A Chess Pie by Any Other Name…
Chess pie was originally known as vinegar pie. Yes, I know this will shock people to hear the true tale of their beloved chess pie. In South Georgia it was historically a common pie since sugar cane was grown and processed there and vinegar was a common pantry item. It is a pie that my family uses as the base for our pecan pie. No need for maple syrup or molasses when you have cornmeal, sugar and vinegar around. As most recipes from that of the poor or working class, it is a “dump” recipe. The hardest part is making sure the butter is the right temperature — extremely soft or melted — to mix with the other ingredients. In my family we melt the butter, but cool it to avoid cooking the eggs in the batter when we mix it in. Then all the ingredients are dumped in a bowl, mixed together with a spoon, and poured into a pie shell. As a food historian I love cooking this pie since it is extremely easy to cook on the open hearth or in a wood burning stove. This pie was cooked at the William Root House Museum in Atlanta.
Visitors not familiar with the name have a look of surprise when they first hear of it. For those familiar with the name, especially if their grandmother baked it for them, they may do a little jig of joy. The hardest part of making the pie is resisting cutting into it immediately, before it has cooled. Yes, I have been guilty of just going for it.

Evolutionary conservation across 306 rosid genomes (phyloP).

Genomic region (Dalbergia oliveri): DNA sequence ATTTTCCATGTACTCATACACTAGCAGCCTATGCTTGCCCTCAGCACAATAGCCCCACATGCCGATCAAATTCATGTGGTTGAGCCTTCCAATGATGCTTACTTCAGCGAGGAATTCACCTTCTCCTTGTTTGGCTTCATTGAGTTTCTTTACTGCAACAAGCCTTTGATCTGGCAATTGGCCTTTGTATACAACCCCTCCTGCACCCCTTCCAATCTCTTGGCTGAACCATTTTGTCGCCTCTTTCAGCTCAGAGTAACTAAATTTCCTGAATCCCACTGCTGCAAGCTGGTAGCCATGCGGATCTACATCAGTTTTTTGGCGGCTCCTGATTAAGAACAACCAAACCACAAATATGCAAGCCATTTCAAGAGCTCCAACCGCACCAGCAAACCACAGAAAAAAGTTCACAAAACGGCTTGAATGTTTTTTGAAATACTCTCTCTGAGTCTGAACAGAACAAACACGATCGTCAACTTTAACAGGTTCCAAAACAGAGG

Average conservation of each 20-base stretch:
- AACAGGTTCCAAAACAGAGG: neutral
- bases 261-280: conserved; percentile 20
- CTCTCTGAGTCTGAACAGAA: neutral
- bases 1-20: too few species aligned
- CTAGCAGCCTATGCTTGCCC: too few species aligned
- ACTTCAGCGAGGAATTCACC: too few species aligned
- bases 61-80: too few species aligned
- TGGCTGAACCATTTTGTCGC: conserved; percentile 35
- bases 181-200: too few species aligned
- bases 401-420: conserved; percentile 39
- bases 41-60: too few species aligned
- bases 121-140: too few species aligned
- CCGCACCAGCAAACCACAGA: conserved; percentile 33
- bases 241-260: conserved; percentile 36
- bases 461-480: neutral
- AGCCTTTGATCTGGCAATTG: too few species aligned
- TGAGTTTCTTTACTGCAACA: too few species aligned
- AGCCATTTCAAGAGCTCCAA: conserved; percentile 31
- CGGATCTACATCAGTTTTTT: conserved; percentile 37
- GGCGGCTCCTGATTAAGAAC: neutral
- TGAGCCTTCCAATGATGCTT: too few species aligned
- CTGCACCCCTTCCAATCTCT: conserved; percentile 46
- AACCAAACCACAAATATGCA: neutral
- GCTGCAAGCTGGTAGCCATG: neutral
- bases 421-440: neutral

How did the name change to chess from vinegar? The story is that the cook for a dinner party prepared the pie and several guests came to the kitchen to inquire about the delicious dessert. When asked what type of pie it was, she looked at them and said, “It’s just pie.” But her Southern accent made the word just sound more like jess and the guests mistakenly understood her to say “chess pie.” Chess has nothing to do with this pie at all, but you must admit that “chess pie” is more palatable on the tongue for modern diners than “vinegar pie.”
Vinegar pie is one of those Southern poverty dishes that could have fallen by the wayside along with ox tail stew, poke salit, and green tomato soup. I believe it tasted so good it required a name change for those who had risen in society and still wanted their pie — those who realized what a treasure this pie was and could not see themselves without it.
Often when I do a pecan pie for guests who are more acclimated to a recipe having maple syrup or molasses, I have to warn them not to eat too much of the pie in a sitting. The high butter content it can give a tummy ache if you tuck into the entire pie in one night. I have had guests beg to take a pie home and the next day they regret eating it in one night. But they have all admitted it was worth the tummy troubles they went through.
Oddly, lately quite a few foods labeled as Southern Poverty are making a revival. Vinegar pie is definitely one of these foods. It is as if we Southerners are rediscovering the food of our great-grandparents and grandparents with a newfound joy and we no longer hang our heads in shame. As Southerners became “educated” and saw the world outside our corner of the United States, we used to enjoy our rustic dishes at home when no one else was around. Today there has been a revival from cornbread to BBQ to greens.
Try the recipe and I promise you will be amazed at the silky texture and taste. But a warning: do not try to eat it all in one night. If you do this, do not say I did not warn you. But I do understand falling under the spell of the vinegar pie — or “chess pie” for those with tender ears.